Postprint version. Published in Australian Journal of Soil Research, Volume 28, Issue 3, January 1, 1990, pages 387-397.
Copyright © 1990 Australian Commonwealth Scientific and Research Organization (CSIRO).
NOTE: At the time of publication, the author G.S.P. Ritchie was not yet affiliated with Cal Poly.
The definitive version is available at http://dx.doi.org/10.1071/SR9900387.
The zinc (Zn) content of particle size fractions of 12 mainly Zn deficient soils was measured by extraction with three contrasting extractants. The soils, which ranged from sands to a black earth, were from Western Australia and Queensland and particle size fractions (clay, silt, fine sand, coarse sand) were obtained by sieving and sedimentation after ultrasonification of soil suspended in deionized water. The extractants were concentrated HNO3/H2SO4/HClO4 (acid extractable or AE-Zn), DTPA and 0.002 M CaCl2. For each extractant, Zn contents of the fractions and whole soils were correlated with organic carbon and ammonium oxalate extractable Fe and Al.
The AE-Zn concentrations in whole soils were 0.6-132 mg kg-1 and high clay soils had higher concentrations (mean 54 mg kg-1) than low clay soils (mean 2 mg kg-1). After fractionation, lowest AE- and DTPA-Zn were found in coarse sand fractions and concentrations increased with decreasing particle size. Clay plus silt fractions contained 60-99% of the whole soil AE-Zn and 76-93% of the whole soil DTPA-Zn. The CaCl2-Zn concentrations were very low (-1) for all soils. In whole soils, DTPA-Zn was only a small proportion, 3.2% and 1.8%, of the AE-Zn in the low clay and high clay soils, respectively. The CaCl2-Zn was generally less than 2% of the DTPA-Zn in whole soils.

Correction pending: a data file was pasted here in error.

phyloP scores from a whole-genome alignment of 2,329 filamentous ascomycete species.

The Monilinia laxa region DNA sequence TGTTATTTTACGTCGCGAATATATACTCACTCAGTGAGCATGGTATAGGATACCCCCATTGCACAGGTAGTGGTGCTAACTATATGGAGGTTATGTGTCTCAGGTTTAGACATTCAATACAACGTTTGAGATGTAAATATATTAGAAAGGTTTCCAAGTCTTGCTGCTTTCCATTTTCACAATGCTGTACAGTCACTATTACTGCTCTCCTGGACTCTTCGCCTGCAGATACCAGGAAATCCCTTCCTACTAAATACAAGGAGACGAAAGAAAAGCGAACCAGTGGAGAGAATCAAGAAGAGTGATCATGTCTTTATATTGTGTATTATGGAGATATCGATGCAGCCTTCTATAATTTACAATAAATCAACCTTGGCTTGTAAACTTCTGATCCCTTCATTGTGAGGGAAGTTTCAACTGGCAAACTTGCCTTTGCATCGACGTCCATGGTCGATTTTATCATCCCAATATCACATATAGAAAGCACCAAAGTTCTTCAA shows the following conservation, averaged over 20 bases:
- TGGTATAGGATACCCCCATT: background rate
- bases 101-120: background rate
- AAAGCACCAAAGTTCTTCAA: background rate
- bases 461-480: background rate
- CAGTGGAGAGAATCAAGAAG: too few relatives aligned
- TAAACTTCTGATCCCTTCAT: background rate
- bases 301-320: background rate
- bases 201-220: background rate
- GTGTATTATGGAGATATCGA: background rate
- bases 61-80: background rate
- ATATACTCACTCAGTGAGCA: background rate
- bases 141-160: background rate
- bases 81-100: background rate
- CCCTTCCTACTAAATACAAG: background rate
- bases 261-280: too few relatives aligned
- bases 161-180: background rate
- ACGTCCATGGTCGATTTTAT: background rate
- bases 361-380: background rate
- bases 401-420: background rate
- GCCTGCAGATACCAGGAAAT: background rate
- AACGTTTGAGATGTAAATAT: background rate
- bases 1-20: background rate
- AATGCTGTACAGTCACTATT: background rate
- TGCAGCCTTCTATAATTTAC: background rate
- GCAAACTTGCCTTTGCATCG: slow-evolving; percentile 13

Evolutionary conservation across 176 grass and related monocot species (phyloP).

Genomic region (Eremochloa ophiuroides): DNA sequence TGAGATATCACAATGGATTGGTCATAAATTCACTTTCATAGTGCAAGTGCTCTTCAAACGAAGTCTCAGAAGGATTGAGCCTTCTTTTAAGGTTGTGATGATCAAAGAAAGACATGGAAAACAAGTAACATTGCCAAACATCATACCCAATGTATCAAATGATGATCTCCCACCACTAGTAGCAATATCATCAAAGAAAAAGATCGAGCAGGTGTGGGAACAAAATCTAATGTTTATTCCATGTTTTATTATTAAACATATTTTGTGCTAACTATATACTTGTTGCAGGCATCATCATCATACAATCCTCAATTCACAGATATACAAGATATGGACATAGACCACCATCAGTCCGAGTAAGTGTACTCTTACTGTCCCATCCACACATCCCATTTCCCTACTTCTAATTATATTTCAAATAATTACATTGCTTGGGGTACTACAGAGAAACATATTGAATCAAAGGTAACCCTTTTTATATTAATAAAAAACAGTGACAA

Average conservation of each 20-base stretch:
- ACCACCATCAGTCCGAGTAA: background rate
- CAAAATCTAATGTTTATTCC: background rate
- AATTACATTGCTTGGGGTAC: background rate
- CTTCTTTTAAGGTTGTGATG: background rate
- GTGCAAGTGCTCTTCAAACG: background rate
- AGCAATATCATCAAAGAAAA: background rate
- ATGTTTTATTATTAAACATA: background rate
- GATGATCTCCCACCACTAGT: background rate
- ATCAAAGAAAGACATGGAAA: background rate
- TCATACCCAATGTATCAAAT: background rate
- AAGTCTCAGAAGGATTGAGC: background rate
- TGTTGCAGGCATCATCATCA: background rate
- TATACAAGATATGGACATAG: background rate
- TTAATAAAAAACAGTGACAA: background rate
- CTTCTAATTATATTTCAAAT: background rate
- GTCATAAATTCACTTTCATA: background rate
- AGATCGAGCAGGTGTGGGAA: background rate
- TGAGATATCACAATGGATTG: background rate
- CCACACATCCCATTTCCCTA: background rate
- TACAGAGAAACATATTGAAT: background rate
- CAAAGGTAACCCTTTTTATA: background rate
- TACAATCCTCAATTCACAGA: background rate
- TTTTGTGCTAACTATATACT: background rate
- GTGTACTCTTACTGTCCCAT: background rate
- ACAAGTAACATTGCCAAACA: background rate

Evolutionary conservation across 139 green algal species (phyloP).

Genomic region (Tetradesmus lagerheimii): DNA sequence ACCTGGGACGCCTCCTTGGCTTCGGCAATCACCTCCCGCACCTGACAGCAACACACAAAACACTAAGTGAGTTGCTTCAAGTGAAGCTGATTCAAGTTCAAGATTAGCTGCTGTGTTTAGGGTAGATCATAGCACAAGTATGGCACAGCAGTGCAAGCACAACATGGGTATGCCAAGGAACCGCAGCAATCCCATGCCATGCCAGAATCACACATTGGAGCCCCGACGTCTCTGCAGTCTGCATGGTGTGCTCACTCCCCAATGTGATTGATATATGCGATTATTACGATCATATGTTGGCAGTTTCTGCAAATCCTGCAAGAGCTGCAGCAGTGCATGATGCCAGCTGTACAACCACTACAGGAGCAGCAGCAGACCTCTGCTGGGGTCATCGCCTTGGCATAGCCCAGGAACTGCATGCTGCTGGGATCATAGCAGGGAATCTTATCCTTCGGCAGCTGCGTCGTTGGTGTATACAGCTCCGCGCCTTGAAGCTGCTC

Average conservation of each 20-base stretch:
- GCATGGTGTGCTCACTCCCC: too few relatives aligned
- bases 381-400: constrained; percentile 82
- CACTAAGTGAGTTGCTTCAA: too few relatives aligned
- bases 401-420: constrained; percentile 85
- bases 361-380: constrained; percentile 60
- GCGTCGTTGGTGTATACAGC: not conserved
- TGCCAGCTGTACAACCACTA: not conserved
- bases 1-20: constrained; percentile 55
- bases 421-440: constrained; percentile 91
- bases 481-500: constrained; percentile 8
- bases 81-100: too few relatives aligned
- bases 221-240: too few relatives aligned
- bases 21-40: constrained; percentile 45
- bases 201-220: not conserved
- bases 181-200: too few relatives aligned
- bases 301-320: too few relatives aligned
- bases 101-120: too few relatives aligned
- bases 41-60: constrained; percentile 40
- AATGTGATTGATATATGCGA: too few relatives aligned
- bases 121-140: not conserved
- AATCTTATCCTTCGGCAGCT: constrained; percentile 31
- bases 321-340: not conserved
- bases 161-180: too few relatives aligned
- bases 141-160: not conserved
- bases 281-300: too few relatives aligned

In whole soils, AE-Zn was correlated with oxalate extractable Fe and with oxalate A1 (r = 0.72 and 0.71, respectively; P 2-Zn were not correlated with AE-Zn content, nor was DPTA-Zn correlated with CaCl2-Zn in whole soils or fractions (P
Dispersion of the soils with ultrasonification in the absence of dispersing agents was not as effective as dispersion with conventional mechanical/chemical dispersion. The percentage of the soil recovered in the clay fraction after sonification was 23-78% of that recovered by the conventional method. Fine and coarse sand contents were similar for either method, indicating that incomplete dispersion of clay by ultrasonification resulted in higher silt contents.
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